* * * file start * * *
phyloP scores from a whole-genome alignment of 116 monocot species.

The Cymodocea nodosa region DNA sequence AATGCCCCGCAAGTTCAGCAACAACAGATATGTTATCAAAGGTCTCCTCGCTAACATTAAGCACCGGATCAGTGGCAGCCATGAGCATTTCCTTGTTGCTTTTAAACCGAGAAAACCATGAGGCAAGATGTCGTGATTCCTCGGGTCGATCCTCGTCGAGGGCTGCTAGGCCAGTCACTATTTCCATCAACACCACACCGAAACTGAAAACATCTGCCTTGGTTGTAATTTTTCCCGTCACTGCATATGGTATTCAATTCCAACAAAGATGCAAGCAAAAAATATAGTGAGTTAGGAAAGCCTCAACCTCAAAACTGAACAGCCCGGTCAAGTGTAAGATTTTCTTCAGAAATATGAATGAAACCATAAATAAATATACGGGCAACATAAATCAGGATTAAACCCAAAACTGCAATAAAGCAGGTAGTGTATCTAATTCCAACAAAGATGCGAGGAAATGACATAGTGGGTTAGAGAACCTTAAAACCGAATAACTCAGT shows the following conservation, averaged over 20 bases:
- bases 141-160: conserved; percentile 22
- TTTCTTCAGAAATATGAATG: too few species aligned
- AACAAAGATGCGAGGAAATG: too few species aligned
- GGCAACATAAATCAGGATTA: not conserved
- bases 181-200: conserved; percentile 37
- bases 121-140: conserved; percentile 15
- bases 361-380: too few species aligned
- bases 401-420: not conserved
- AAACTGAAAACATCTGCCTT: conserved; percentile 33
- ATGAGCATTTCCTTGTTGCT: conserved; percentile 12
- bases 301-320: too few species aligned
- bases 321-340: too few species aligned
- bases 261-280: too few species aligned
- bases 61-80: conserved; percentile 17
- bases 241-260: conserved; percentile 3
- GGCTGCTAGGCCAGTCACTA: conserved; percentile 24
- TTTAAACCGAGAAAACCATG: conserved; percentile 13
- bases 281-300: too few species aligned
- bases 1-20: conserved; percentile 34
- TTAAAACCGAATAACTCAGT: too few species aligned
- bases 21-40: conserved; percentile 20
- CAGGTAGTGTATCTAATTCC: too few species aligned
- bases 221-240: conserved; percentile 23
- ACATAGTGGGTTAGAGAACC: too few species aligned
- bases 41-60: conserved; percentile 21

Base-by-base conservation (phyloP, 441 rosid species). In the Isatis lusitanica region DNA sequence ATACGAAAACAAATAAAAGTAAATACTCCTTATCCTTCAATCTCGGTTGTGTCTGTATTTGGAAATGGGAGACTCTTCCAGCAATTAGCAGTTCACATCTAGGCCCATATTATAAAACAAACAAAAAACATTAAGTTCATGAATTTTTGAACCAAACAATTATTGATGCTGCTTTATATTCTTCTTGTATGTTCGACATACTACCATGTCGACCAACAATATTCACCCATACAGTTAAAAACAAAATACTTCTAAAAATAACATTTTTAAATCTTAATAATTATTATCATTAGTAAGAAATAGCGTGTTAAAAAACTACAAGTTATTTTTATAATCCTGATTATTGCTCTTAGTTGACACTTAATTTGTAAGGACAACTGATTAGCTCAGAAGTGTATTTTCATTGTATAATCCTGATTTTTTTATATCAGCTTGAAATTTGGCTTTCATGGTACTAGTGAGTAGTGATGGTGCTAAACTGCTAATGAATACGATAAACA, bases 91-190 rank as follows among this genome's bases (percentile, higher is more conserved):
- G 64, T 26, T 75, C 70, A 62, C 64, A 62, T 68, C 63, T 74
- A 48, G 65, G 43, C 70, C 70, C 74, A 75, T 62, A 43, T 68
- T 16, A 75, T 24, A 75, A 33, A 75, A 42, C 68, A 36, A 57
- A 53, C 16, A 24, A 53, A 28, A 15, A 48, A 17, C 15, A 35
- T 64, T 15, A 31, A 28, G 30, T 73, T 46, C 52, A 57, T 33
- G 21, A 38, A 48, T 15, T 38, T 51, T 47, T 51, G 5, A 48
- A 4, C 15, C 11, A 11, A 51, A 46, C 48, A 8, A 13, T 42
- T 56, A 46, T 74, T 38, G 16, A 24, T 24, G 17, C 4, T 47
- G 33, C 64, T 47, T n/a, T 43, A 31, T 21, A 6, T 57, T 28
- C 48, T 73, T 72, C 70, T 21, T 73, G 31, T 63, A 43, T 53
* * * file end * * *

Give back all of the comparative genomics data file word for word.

phyloP scores from a whole-genome alignment of 116 monocot species.

The Cymodocea nodosa region DNA sequence AATGCCCCGCAAGTTCAGCAACAACAGATATGTTATCAAAGGTCTCCTCGCTAACATTAAGCACCGGATCAGTGGCAGCCATGAGCATTTCCTTGTTGCTTTTAAACCGAGAAAACCATGAGGCAAGATGTCGTGATTCCTCGGGTCGATCCTCGTCGAGGGCTGCTAGGCCAGTCACTATTTCCATCAACACCACACCGAAACTGAAAACATCTGCCTTGGTTGTAATTTTTCCCGTCACTGCATATGGTATTCAATTCCAACAAAGATGCAAGCAAAAAATATAGTGAGTTAGGAAAGCCTCAACCTCAAAACTGAACAGCCCGGTCAAGTGTAAGATTTTCTTCAGAAATATGAATGAAACCATAAATAAATATACGGGCAACATAAATCAGGATTAAACCCAAAACTGCAATAAAGCAGGTAGTGTATCTAATTCCAACAAAGATGCGAGGAAATGACATAGTGGGTTAGAGAACCTTAAAACCGAATAACTCAGT shows the following conservation, averaged over 20 bases:
- bases 141-160: conserved; percentile 22
- TTTCTTCAGAAATATGAATG: too few species aligned
- AACAAAGATGCGAGGAAATG: too few species aligned
- GGCAACATAAATCAGGATTA: not conserved
- bases 181-200: conserved; percentile 37
- bases 121-140: conserved; percentile 15
- bases 361-380: too few species aligned
- bases 401-420: not conserved
- AAACTGAAAACATCTGCCTT: conserved; percentile 33
- ATGAGCATTTCCTTGTTGCT: conserved; percentile 12
- bases 301-320: too few species aligned
- bases 321-340: too few species aligned
- bases 261-280: too few species aligned
- bases 61-80: conserved; percentile 17
- bases 241-260: conserved; percentile 3
- GGCTGCTAGGCCAGTCACTA: conserved; percentile 24
- TTTAAACCGAGAAAACCATG: conserved; percentile 13
- bases 281-300: too few species aligned
- bases 1-20: conserved; percentile 34
- TTAAAACCGAATAACTCAGT: too few species aligned
- bases 21-40: conserved; percentile 20
- CAGGTAGTGTATCTAATTCC: too few species aligned
- bases 221-240: conserved; percentile 23
- ACATAGTGGGTTAGAGAACC: too few species aligned
- bases 41-60: conserved; percentile 21

Base-by-base conservation (phyloP, 441 rosid species). In the Isatis lusitanica region DNA sequence ATACGAAAACAAATAAAAGTAAATACTCCTTATCCTTCAATCTCGGTTGTGTCTGTATTTGGAAATGGGAGACTCTTCCAGCAATTAGCAGTTCACATCTAGGCCCATATTATAAAACAAACAAAAAACATTAAGTTCATGAATTTTTGAACCAAACAATTATTGATGCTGCTTTATATTCTTCTTGTATGTTCGACATACTACCATGTCGACCAACAATATTCACCCATACAGTTAAAAACAAAATACTTCTAAAAATAACATTTTTAAATCTTAATAATTATTATCATTAGTAAGAAATAGCGTGTTAAAAAACTACAAGTTATTTTTATAATCCTGATTATTGCTCTTAGTTGACACTTAATTTGTAAGGACAACTGATTAGCTCAGAAGTGTATTTTCATTGTATAATCCTGATTTTTTTATATCAGCTTGAAATTTGGCTTTCATGGTACTAGTGAGTAGTGATGGTGCTAAACTGCTAATGAATACGATAAACA, bases 91-190 rank as follows among this genome's bases (percentile, higher is more conserved):
- G 64, T 26, T 75, C 70, A 62, C 64, A 62, T 68, C 63, T 74
- A 48, G 65, G 43, C 70, C 70, C 74, A 75, T 62, A 43, T 68
- T 16, A 75, T 24, A 75, A 33, A 75, A 42, C 68, A 36, A 57
- A 53, C 16, A 24, A 53, A 28, A 15, A 48, A 17, C 15, A 35
- T 64, T 15, A 31, A 28, G 30, T 73, T 46, C 52, A 57, T 33
- G 21, A 38, A 48, T 15, T 38, T 51, T 47, T 51, G 5, A 48
- A 4, C 15, C 11, A 11, A 51, A 46, C 48, A 8, A 13, T 42
- T 56, A 46, T 74, T 38, G 16, A 24, T 24, G 17, C 4, T 47
- G 33, C 64, T 47, T n/a, T 43, A 31, T 21, A 6, T 57, T 28
- C 48, T 73, T 72, C 70, T 21, T 73, G 31, T 63, A 43, T 53